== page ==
About The Pantheon – Paris
The Pantheon in Paris (Le Pantheon), was built as a result of King Louis XV’s determination to create an edifice to the glory of St-Genèvieve, the patron saint of Paris.
“The Pantheon” means “Every God” and construction began in 1758 with the intention that the building be a church. However, it was completed just before the French Revolution in 1789 and the revolutionary government converted The Pantheon into a mausoleum for the interment of great Frenchmen.
The Pantheon’s crypt is now the burial place of many French icons and bears the inscription ‘Aux Grands Hommes La Patrie Reconnaissante’, meaning “To the great men, the grateful homeland”.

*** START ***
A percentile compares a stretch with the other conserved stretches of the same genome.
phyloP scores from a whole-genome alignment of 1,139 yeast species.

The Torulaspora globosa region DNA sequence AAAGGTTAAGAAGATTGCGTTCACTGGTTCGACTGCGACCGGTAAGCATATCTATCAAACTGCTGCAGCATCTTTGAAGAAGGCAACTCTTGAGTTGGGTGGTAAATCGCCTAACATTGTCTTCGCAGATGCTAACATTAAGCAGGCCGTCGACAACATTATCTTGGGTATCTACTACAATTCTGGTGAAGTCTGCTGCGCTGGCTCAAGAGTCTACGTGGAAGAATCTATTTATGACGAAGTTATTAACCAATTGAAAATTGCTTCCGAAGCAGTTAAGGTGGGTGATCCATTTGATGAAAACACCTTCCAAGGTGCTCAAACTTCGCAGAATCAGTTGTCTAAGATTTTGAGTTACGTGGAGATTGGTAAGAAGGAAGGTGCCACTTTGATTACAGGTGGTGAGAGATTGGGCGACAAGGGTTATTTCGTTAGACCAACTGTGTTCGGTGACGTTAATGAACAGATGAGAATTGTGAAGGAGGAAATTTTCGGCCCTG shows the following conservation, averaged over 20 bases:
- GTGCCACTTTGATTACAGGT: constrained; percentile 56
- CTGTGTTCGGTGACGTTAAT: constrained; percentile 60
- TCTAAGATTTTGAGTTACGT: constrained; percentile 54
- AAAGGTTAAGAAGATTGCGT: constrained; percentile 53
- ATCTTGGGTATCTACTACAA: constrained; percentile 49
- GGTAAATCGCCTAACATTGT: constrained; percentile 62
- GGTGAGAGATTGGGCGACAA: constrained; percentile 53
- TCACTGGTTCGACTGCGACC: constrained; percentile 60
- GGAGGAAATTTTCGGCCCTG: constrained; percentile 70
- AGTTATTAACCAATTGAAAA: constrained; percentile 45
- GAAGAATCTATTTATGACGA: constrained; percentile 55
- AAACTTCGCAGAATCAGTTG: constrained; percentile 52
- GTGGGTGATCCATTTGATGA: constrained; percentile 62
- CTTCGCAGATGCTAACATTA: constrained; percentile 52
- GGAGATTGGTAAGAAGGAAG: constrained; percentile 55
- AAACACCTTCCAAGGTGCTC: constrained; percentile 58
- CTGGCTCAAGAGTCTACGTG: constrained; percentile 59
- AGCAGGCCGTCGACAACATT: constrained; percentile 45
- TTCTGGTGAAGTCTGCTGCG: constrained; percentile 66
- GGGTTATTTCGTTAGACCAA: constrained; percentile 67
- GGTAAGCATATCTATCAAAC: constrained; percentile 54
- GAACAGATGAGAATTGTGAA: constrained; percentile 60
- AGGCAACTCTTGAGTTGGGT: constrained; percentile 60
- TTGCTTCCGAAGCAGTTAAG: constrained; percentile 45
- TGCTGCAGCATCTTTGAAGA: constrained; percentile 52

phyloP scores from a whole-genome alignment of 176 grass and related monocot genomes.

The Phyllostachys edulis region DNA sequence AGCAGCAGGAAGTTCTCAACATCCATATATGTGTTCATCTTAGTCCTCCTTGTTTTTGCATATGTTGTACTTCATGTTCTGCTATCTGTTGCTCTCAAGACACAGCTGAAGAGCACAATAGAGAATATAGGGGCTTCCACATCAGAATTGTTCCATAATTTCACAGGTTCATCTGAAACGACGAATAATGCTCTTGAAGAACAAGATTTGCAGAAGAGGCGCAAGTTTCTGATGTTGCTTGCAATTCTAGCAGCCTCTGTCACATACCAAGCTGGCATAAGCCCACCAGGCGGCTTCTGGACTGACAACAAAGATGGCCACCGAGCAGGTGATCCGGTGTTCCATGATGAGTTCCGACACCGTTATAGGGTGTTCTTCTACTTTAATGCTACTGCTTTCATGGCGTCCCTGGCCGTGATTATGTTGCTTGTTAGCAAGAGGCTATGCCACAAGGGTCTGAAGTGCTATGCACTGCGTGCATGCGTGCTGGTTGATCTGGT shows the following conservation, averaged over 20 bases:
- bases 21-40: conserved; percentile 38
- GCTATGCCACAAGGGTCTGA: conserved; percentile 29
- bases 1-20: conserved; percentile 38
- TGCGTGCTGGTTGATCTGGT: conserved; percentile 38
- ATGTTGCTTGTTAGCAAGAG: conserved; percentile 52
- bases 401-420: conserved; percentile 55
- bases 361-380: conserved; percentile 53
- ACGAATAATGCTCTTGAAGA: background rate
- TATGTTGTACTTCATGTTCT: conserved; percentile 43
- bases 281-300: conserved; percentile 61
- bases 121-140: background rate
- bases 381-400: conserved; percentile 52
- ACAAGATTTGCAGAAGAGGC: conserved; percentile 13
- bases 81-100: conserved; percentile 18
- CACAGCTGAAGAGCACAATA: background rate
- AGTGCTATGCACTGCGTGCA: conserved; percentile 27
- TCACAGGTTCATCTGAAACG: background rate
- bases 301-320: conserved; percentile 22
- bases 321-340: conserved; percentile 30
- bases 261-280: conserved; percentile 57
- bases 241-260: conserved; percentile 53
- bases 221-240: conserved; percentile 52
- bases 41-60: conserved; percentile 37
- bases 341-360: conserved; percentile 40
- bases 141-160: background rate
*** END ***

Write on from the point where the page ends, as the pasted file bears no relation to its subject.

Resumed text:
Those buried there include Rousseau, Émile Zola, Victor Hugo, Voltaire, Jean Moulin, Marie Skłodowska-Curie, and the architect of the Pantheon Jacques-Germain Soufflot. In fact, Soufflot died before the Pantheon was completed, meaning that his vision of a semi-gothic building with elements of basic principals was somewhat compromised.
Guided tours of the Pantheon are available and last approximately 45 minutes.